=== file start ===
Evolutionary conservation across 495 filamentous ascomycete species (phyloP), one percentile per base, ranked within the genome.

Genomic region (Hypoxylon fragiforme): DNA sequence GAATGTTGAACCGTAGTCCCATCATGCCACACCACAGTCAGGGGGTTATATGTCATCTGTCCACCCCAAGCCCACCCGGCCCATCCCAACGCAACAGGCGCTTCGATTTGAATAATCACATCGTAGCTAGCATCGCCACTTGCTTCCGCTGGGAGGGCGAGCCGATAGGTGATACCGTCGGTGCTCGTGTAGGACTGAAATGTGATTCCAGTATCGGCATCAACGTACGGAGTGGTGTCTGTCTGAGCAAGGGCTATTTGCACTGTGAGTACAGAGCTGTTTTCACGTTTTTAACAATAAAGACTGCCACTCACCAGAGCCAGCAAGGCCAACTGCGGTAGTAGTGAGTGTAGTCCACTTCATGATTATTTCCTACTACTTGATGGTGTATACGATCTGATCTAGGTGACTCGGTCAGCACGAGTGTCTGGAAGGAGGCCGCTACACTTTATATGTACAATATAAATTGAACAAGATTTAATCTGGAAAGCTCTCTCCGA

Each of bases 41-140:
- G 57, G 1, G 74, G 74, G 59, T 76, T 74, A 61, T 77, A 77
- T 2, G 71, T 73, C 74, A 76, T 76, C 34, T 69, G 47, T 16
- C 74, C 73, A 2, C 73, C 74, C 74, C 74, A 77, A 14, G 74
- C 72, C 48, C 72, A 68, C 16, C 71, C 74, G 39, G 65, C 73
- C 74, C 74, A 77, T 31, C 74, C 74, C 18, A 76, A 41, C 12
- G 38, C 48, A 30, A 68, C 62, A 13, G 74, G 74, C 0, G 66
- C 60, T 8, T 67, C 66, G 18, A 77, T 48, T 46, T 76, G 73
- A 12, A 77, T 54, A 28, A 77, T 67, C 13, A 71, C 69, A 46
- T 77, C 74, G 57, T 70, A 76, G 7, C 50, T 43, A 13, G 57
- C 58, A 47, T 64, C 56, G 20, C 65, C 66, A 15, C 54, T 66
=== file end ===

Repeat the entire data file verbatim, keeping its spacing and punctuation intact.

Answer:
Evolutionary conservation across 495 filamentous ascomycete species (phyloP), one percentile per base, ranked within the genome.

Genomic region (Hypoxylon fragiforme): DNA sequence GAATGTTGAACCGTAGTCCCATCATGCCACACCACAGTCAGGGGGTTATATGTCATCTGTCCACCCCAAGCCCACCCGGCCCATCCCAACGCAACAGGCGCTTCGATTTGAATAATCACATCGTAGCTAGCATCGCCACTTGCTTCCGCTGGGAGGGCGAGCCGATAGGTGATACCGTCGGTGCTCGTGTAGGACTGAAATGTGATTCCAGTATCGGCATCAACGTACGGAGTGGTGTCTGTCTGAGCAAGGGCTATTTGCACTGTGAGTACAGAGCTGTTTTCACGTTTTTAACAATAAAGACTGCCACTCACCAGAGCCAGCAAGGCCAACTGCGGTAGTAGTGAGTGTAGTCCACTTCATGATTATTTCCTACTACTTGATGGTGTATACGATCTGATCTAGGTGACTCGGTCAGCACGAGTGTCTGGAAGGAGGCCGCTACACTTTATATGTACAATATAAATTGAACAAGATTTAATCTGGAAAGCTCTCTCCGA

Each of bases 41-140:
- G 57, G 1, G 74, G 74, G 59, T 76, T 74, A 61, T 77, A 77
- T 2, G 71, T 73, C 74, A 76, T 76, C 34, T 69, G 47, T 16
- C 74, C 73, A 2, C 73, C 74, C 74, C 74, A 77, A 14, G 74
- C 72, C 48, C 72, A 68, C 16, C 71, C 74, G 39, G 65, C 73
- C 74, C 74, A 77, T 31, C 74, C 74, C 18, A 76, A 41, C 12
- G 38, C 48, A 30, A 68, C 62, A 13, G 74, G 74, C 0, G 66
- C 60, T 8, T 67, C 66, G 18, A 77, T 48, T 46, T 76, G 73
- A 12, A 77, T 54, A 28, A 77, T 67, C 13, A 71, C 69, A 46
- T 77, C 74, G 57, T 70, A 76, G 7, C 50, T 43, A 13, G 57
- C 58, A 47, T 64, C 56, G 20, C 65, C 66, A 15, C 54, T 66